The Republic of Zambia is located in Southern Africa; it borders DRC, Tanzania, Malawi and most of the countries in Southern Africa apart from the Republic of South Africa. As at 2010. The country’s population was estimated at 13,092,666 distributed among 73 ethnic groups. There are 20 national parks and 34 management areas; occupying approximately 30% of the county. Luambe, West Lunga, and the Nyika Plateau are considered some of the regions with a substantial number of wildlife. In 2015, Lusaka National Park near the capital city Lusaka was proclaimed as the county’s newest park.
Zambia's Top National Parks
Kafue National Park
Kafue National Park is located in western Zambia and is the largest park in the state, it covers an area of 8,649 square miles; nearly the size of Massachusetts. The park was named after the Kafue River that stretches from Northwestern province through Central province and finally the Southern Province. The park was established in 1924 by the British colonial government who moved the native people of the land; the Nkoya, to pave the way for the park. It is popular for a wide range of antelopes, zebras, the blue wildebeest, and Lions. It is vastly covered by savanna grasslands consisting of miombo trees and a few patches of dambos. The southern part of the park experiences the Zambezian and Mopane woodlands ecoregion that is characterized by mopane trees. During the dry season, animals migrate to the Zambezian flooded grasslands that is characterized by marshy swamps.
South Luangwa National Park
South Luangwa National Park is located in eastern Zambia south of Luangwa River. It was founded in 1938 as a game reserve, but in 1972, it was declared a national park. It covers an area of 3494 square miles, making it the second largest national park in the country. The park depends on the Luangwa River as the primary source of water for the more than 60 species of animals and 400 species. Majority of the big five species of animals are found in the park except for the rhino that has been poached to extinction. It is popular for is large herds of elephants and the cape buffaloes. During the dry season, animals converge in large numbers around the oxbow lagoons formed by the Luangwa River.
Lower Zambezi National Park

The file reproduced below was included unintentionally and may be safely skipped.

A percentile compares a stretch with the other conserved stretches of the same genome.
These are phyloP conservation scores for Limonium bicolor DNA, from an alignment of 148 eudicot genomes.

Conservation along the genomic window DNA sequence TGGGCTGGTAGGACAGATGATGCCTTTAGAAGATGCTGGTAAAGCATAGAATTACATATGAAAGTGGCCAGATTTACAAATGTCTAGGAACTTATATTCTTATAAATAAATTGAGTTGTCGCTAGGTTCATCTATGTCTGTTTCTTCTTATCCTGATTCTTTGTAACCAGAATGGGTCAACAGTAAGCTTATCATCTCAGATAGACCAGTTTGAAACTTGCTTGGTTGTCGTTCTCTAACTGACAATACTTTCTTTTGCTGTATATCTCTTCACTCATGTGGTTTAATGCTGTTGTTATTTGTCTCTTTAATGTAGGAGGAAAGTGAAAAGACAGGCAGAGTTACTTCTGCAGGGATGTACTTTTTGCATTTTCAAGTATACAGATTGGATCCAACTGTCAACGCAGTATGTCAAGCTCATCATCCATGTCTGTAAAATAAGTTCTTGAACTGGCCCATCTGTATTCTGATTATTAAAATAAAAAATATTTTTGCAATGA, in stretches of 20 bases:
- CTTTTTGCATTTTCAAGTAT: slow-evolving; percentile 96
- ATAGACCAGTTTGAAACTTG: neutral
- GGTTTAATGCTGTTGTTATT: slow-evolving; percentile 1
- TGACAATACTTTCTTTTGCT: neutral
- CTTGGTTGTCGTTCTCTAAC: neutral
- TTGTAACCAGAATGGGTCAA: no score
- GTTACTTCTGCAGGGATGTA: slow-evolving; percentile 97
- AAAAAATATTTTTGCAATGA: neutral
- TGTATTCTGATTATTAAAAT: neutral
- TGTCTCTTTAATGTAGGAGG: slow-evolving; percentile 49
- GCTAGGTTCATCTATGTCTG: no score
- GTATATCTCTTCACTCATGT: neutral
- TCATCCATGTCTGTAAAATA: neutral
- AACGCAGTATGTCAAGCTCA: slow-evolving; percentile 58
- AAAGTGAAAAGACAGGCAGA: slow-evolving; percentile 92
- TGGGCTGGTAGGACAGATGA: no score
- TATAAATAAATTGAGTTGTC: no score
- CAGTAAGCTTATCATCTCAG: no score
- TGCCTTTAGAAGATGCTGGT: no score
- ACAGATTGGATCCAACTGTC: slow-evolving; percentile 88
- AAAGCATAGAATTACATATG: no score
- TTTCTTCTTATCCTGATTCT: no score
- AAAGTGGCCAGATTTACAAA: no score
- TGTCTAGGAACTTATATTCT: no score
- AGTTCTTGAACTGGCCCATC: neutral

The Lower Zambezi National Park is located in southeastern Zambia. It lies north of the Zambezi River. Initially, the park was considered a private game reserve of the president until 1983 when it was declared a national park. The park is undeveloped and is considered one of the wildest parts of Zambia. The number of tourists visiting the park is minimal due to the unavailability of roads, and one is unlikely to come across other tourists within the park as most visitors prefer the use of boats and aircraft. Even though the park is large, animals concentrate on the valley floor. It is renowned for its large herds of cape buffalo, elephants, antelopes and occasional sightings of the Cape wild dog.
Nsumbu National Park
Nsumbu National Park also referred to a Sumbu is located in the Nothern Province of Zambia, it lies on the western shore of Lake Tanganyika and covers an are of approximately 772 square miles with a 63 mile stretch along the shore of the lake. The park is bordered by the Kaputa Game Management Area and the Tondwa Game Management Area. The Lufumbu river dissects the park from west to east while Nkamba and Chisala Rivers drain into Nkamba and Sumbu Bays respectively. Various species of animals are found in the park among them warthogs and the sitatunga. The park is also home to the rare blue duiker antelope.
Environmental Threats To The National Parks In Zambia
The parks of Zambia are threatened by human activities and climate change. Poaching led to the extinction of certain species of animals particularly the rhino and many more are facing a similar fate. The construction of roads, restaurants, and airports within the park has led to increased urbanization within the parks which is leading to destruction of natural habitats.
Zambia's Top National Parks
|Zambia's Top National Parks
|193 square miles
|8,649 square miles
|150 square miles
|165 square miles
|1,580 square miles
|Mosi-oa-Tunya (at Victoria Falls)
|25 square miles
|772 square miles
|3,494 square miles